It’s officially summer in south Louisiana. What does that mean? Among many fun activities such as festivals and pool parties, it also means a generous portion of HEAT. Our local average daily temperatures for July hover around the mid-90’s; these temperatures are reason for caution for both human health and also our pets’. During this time, It’s important we all take precautions to prevent overheating. Here are a few basic summer safety tips for our animal friends:

Never Leave Pets in Parked Cars
The interior of a parked vehicle can become extremely hot in a very short amount of time even with the windows cracked. Sophie may enjoy a ride in the car, but planning to run errands where she is not allowed is reason enough to leave her home this time. The following chart shows how quickly the temperatures inside your car can turn deadly.

Limit Exercise to Coolest Part of the Day
Many of us love the companionship of a jogging partner. If you decide to take CoCo for a run, tailor the length and difficulty of the workout to a cooler time of day such as first light in the morning or late in the evening or even after the sunset. This strategy will help limit the health risks such as sunburns, hot pavement, and heat stroke. Always test the road’s temperature with your own hands or walk in the grass if necessary. Pay special attention to our short-nosed friends such as Pugs, Boxers, Boston Terriers, and Bulldogs that can have difficulty breathing.

Be Aware of Humidity
Not only does the temperature affect our pets, but also the humidity, and in south Louisiana there’s plenty to go around. The method by which dogs cool off is by panting, so If the humidity is high, Duke’s panting is much less effective at cooling him, just as sweating is less effective at cooling our own bodies in high humidity. This can lead to dangerous elevations in your pet’s body temperature.

Ensure Adequate Shade and Water
Make sure Bella has easy access to both shade and water even if only outside for a short period of time. Double checking automatic water systems is essential, and adding ice to water bowls or giving other frozen treats is a simple way to encourage water intake.

Be On the Lookout For Signs of Heat Stroke
Pets most at risk for heat stroke include the very young or senior animals. Short nosed, overweight and dark or thick matted fur also increases the risk.

Some signs of heat stroke include: elevated rectal temperature, typically over 104 degrees F, altered mental behavior such as staggering or not responding to their name, dark pink to red gums which are dry and tacky to the touch, and increased breathing effort and rate. Sometimes vomiting, seizures and unconsciousness can occur.

If you are concerned your pet is suffering from heat stroke, quickly move them into the shade or air conditioned area. Apply cool water or wet towels to the head, neck and chest and bring them immediately to a veterinarian.

All of us here at Animal Care Center and Pet Care Center wish for a safe and fun-filled summer for you and your beloved pets!

But Doc, Do We Really Have To Neuter Him??

April 2016
By: Dr. Bethany Brewer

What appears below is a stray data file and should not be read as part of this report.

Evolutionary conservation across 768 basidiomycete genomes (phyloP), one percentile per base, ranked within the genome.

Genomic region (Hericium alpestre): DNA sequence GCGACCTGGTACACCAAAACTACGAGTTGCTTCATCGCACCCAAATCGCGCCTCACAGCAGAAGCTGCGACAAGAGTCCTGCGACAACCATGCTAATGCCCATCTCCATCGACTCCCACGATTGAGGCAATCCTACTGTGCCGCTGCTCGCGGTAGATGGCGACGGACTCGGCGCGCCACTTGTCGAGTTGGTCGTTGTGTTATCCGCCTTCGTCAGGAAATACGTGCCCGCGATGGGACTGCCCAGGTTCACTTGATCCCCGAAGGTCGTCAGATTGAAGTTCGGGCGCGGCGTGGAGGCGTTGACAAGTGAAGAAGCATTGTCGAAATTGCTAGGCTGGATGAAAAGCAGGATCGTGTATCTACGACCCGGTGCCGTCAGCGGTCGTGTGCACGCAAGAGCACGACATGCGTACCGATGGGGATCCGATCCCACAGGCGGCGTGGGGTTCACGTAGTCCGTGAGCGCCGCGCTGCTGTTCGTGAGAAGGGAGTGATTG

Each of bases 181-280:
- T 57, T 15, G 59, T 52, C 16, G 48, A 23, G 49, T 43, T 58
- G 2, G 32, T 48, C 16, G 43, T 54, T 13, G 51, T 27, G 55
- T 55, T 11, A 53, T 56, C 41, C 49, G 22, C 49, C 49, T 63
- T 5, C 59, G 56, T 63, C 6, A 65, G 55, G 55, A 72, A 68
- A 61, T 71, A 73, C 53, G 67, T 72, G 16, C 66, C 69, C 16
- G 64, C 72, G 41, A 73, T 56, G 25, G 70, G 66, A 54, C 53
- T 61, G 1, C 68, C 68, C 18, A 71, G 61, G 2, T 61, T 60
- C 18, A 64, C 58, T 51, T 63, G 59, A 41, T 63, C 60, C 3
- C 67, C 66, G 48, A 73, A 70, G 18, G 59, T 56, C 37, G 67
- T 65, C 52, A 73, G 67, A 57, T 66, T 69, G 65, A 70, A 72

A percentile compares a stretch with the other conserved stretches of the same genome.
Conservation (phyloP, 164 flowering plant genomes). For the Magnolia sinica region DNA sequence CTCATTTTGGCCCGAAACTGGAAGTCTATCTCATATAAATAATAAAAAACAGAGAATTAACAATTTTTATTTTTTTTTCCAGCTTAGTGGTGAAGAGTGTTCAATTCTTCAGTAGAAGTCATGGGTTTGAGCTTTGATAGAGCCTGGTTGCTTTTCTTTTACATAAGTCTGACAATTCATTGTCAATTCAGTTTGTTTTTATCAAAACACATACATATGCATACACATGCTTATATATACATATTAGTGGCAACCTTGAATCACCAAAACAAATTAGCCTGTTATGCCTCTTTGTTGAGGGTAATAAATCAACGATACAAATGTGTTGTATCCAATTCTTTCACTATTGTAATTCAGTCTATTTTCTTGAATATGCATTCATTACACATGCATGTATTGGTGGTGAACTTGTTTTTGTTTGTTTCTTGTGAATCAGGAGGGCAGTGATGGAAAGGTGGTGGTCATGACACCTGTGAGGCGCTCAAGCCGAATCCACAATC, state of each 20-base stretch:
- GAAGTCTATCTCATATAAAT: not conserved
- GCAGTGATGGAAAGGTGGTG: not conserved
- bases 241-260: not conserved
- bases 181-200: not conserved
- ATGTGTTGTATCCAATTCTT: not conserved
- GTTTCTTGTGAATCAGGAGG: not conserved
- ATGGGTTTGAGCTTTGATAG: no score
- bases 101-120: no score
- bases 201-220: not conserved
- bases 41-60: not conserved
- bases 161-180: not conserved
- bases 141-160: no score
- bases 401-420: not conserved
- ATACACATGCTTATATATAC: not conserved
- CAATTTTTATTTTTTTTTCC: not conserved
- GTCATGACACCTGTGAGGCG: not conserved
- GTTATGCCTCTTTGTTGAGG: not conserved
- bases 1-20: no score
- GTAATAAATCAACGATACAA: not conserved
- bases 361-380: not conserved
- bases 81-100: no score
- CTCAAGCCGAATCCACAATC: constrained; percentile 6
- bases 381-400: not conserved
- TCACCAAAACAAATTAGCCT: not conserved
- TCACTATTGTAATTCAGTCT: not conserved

Dr. Bethany Brewer

I get asked this question all the time when talking to owners of a male puppy. It’s often followed by several excuses and misconceptions from owners on reasons not to have to neuter… all of which I’ve heard many times before. In this blog, I hope to debunk some of those myths that Dr. Google has perpetuated.

It’s not like he’ll come home pregnant.
True. But he will get someone pregnant. Many unplanned pregnancies in female dogs come from litters of an unknown male. An unplanned pregnancy can be life-threatening for females if the male is significantly bigger than she is. Dogs will mate regardless of size difference and puppies can be too large for her to pass naturally.

He’ll get fat.
Dogs become overweight for the same reason humans do; because their caloric intake exceeds their daily caloric use. Too many treats and not enough exercise will cause an animal to put on weight. Neutering will help to calm a rowdy male, but it will not make him fat and lazy.

I want to breed him.
Maybe he comes from a good bloodline. Maybe you paid a lot of money for him. Maybe he’s a rare color for the breed. Before you decide to stud out your buddy, I encourage you to simply take a walk through a local shelter. Have a look at the hundreds of animals overcrowded in kennels because of over breeding and unplanned litters.

I want another one just like him.
All dogs, just like all humans, are individuals and are products of both their genetics and environment. I guarantee you will not get a puppy that looks or behaves just like him.

I don’t want to take away his manlihood.
Sexual identity is a human thing. Just like he doesn’t know he’s never been skydiving or snorkled on the Great Barrier Reef. He won’t know the difference.

I don’t want to put him under anesthesia.
I completely understand! I get nervous when I have to anesthetize my 13-year-old Dachshund for his annual dental, but it’s something that has to be done and his overall health is improved afterward. Every surgery is a risk. Every patient undergoing a surgical procedure is carefully treated as such. You have the option of running “pre-op” blood work and EKG to evaluate heart and kidney function before they go under anesthesia. And yes, I have had patients that I’ve postponed surgery because their liver values were high or they didn’t feel well that day.